Marissa J. Smith
In purely geographical terms, in relation to Ukraine, Mongolia lies on the far side of Eurasia. But Mongolians have enduring ties with Ukraine and Russia that are evident in their responses to and engagements with the Russian invasion.
Recently, the Mongolian government has strengthened ties with Russia through top-level diplomatic meetings and infrastructure agreements – and it has maintained official neutrality in the conflict, abstaining in the two UN General Assembly votes naming and condemning the Russian invasion of Ukraine. There have also been, despite initial suppression by police, growing demonstrations of support for Ukraine, which feature not only Ukrainian national symbols but Mongolian ones as well.
Mongolia is still in Russian-language contexts referred to as the ‘sixteenth Republic’ (of the former USSR) causing many in the country to identify with the Ukrainian commitment to independence from Russia. As evidenced by the ‘sixteenth Republic’ label this independence is still all too often not recognised by Russian counterparts, with whom Mongolian and Ukrainians’ history, social networks, and critical physical infrastructures are deeply entangled.
Ukrainian President Zelenskyy himself spent part of his childhood in the Mongolian city of Erdenet, where his father was involved in the establishment and early years of the Erdenet mining and metallurgical complex. At the time, this complex was the largest open pit mine of any kind in Asia, shipping copper concentrates directly to smelters in Kazakhstan and producing molybdenum necessary for high-grade steel alloys.
Since the first democratic elections following a student-led Democratic Revolution in 1989-1990, Mongolia has built a system of wide-ranging international relationships. While maintaining ‘strategic partnerships’ with its two neighbours, Russia and China, Mongolia has also pursued a ‘third neighbour’ policy, maintaining strong relations with the United States and NATO countries, including fellow former members of the Warsaw Pact.
Up until 2020, since the hunger strike of 1989-1990 that pushed the Mongolian Politburo to call for elections, there had been a vigorous tradition of frequent demonstrations on Ulaanbaatar’s capacious Sukhbaatar Square. Situated in front of the main government building, where the parliament now assembles and which until 2005 hosted the mausoleum of ‘Mongolia’s Lenin’ Damdin Sukhbaatar and ‘Mongolia’s Stalin’ Khorloogiin Choibalsan (nearly identical in appearance to Lenin’s Mausoleum on the Red Square).
However, since the parliamentary and presidential elections of 2020 and 2021, which solidified the political dominance of the Mongolian People’s Party (the rival of the Democratic Party founded by the 1989-1990 student demonstrators), the ensuing restrictions have affected the number of protests. The party enforced lengthy COVID-19 lockdown measures and the arrest of several prominent demonstrators-. While this resulted in demonstrations becoming smaller and less frequent, this has completely changed since the invasion of Ukraine.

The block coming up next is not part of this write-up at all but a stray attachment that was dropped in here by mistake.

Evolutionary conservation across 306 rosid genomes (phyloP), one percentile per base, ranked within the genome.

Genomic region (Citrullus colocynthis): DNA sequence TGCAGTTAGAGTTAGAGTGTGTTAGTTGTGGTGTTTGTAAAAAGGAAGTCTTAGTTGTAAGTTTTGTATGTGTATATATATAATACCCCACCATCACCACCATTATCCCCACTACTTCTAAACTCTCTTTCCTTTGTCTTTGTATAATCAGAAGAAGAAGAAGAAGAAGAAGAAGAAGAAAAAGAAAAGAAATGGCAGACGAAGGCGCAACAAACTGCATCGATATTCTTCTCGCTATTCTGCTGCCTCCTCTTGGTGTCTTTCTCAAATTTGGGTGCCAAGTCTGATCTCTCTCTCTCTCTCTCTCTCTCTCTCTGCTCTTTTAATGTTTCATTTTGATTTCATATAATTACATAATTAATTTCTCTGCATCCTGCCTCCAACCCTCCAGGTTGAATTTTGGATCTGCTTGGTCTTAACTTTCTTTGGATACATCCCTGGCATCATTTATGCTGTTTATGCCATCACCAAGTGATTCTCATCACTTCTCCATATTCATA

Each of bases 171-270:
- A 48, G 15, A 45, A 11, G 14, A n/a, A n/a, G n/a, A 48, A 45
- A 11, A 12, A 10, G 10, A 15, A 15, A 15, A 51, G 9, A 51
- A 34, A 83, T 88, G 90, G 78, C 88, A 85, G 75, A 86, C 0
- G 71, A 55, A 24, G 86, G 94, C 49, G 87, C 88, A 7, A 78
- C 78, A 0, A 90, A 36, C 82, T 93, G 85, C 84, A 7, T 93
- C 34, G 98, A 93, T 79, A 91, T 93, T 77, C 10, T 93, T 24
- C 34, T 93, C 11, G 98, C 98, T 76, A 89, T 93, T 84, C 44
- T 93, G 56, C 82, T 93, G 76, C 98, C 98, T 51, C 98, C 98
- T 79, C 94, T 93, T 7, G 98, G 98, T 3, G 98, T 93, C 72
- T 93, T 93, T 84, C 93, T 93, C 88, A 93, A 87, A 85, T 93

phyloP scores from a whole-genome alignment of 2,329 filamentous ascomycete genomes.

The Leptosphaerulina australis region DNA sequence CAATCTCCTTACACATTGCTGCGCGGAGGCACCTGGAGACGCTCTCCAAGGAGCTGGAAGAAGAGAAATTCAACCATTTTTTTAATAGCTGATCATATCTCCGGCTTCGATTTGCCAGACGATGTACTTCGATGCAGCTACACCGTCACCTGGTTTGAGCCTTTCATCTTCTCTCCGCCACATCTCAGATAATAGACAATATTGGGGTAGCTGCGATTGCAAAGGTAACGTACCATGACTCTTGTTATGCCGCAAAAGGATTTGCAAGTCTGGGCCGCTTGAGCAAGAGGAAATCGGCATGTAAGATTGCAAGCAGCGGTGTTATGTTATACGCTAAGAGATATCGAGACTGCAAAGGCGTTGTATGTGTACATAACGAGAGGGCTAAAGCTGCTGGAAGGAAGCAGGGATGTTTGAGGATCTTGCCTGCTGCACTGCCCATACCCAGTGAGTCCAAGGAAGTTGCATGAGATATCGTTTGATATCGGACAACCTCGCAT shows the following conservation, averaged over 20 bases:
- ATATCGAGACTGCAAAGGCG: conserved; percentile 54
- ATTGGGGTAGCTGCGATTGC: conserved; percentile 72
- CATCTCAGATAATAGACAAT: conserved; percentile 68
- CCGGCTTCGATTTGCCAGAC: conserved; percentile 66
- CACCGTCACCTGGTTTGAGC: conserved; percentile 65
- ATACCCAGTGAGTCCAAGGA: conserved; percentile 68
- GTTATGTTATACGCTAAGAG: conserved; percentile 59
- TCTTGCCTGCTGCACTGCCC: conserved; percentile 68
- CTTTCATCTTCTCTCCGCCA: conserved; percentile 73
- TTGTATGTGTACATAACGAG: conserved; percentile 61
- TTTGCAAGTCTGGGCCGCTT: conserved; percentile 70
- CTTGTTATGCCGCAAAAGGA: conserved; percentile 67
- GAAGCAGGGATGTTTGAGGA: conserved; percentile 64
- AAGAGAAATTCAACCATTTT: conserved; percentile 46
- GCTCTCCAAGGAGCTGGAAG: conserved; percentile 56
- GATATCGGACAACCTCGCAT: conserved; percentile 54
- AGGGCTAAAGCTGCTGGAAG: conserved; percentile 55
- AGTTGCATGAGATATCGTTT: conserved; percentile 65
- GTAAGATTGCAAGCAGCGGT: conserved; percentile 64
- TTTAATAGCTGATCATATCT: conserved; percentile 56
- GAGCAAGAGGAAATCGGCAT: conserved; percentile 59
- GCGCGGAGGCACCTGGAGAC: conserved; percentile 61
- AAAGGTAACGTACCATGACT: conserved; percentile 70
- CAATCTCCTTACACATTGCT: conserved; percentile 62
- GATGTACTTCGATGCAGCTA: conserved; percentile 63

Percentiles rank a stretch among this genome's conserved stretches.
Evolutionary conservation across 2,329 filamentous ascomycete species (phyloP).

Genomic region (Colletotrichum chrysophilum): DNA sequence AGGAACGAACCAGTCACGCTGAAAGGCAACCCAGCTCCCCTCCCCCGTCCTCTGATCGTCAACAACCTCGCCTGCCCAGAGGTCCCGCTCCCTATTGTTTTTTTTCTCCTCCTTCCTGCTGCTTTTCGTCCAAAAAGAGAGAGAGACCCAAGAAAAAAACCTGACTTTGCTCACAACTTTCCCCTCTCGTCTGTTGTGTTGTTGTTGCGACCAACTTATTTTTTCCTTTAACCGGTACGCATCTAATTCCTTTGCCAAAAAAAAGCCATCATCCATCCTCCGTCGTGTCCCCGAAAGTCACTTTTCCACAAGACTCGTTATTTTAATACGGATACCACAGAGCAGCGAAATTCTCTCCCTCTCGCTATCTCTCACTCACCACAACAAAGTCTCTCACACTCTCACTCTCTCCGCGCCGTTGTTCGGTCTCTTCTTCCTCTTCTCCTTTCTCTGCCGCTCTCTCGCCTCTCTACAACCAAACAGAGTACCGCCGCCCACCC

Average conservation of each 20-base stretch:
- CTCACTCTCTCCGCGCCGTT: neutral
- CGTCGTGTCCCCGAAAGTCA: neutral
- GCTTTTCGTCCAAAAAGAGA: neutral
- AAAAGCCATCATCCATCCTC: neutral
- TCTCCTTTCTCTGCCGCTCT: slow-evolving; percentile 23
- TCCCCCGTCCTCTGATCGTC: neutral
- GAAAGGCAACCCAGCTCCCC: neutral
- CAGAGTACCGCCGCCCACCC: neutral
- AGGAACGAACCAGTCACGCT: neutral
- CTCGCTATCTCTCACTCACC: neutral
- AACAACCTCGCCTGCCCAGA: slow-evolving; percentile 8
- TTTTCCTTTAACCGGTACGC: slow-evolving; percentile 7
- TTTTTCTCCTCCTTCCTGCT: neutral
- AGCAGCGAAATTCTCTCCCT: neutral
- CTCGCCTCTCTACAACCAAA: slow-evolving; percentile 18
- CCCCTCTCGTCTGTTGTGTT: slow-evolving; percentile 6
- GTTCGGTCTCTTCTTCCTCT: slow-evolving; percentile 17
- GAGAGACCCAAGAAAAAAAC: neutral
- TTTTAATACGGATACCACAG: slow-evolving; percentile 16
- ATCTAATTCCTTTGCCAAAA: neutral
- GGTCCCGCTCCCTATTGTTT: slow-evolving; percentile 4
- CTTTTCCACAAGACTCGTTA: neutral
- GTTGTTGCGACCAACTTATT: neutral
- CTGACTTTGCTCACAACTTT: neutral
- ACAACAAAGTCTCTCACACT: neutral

The Mongolian government had lifted all COVID-related measures restricting assembly on 14 February. And on 28 February, a group of about twenty demonstrators assembled on Sukhbaatar Square with a long yellow and blue banner representing the flag of Ukraine. They were confronted by police and members of ultranationalist groups.
In the following days, a Ukrainian flag appeared on the storage silos of Altan Taria, a major Mongolian flour producer. According to a few Twitter users, the Mongolian police then visited Altan Taria. But all in vain, since the beginning of March, demonstrations have continued without reports of direct interference by police. Demonstrations were carried out on the square in front of the State Drama Theatre, diagonally adjacent to the Sukhbaatar Square.
On 25 March, demonstrators assembled at the Russian Embassy in Mongolia, also in the centre of Ulaanbaatar, a few blocks west of Sukhbaatar Square, calling for the Russian ambassador to Mongolia to leave the country. Apart from the Ukrainian flag, these demonstrators were also carrying the Mongolian, Buryat, Kalmyk, and Tuvan flag.
The demonstrations beginning on 25 March were precipitated by posts by the Twitter and Facebook accounts of the Russian Embassy to Mongolia days prior, which directly challenged ‘the Mongolian Democratic Party and other supporters of American liberal hegemony’ and cited former Trump adviser Roger Stone’s comments that there were American-funded ‘bio-labs’ in Ukraine.
The latest phase is characterised by demonstrations asserting not only the independence and sovereignty of Ukraine, but also of Mongolia, and solidarity with the republics of the Russian Federation that have often been included in pan-Mongolian formations, Buryatia, Kalmykia, and Tuva. There are reports that Russian soldiers are disproportionately recruited from these and other of the Russian Federation’s poorest, ‘ethnic’ republics.
There’s a certain overlap between these protesters and Mongolians who have voiced their support for ‘neutrality’, or even more strongly for the Russian government or Putin. Their statements are also often accompanied by concern about Mongolia’s independence vis-à-vis China, or knock-on effects to the Mongolian economy that have already been felt as a result of sanctions against Russia: foreign currency has been nearly unavailable in Mongolia in recent days, and international flights, already heavily reduced because of COVID-19 restrictions, have been even further restricted as Europe-based lessors bar their planes from entering Russian airspace.
(The author is a cultural anthropologist specialising in the politics and economics of Mongolia and post-Soviet Eurasia.)
- International Politics And Society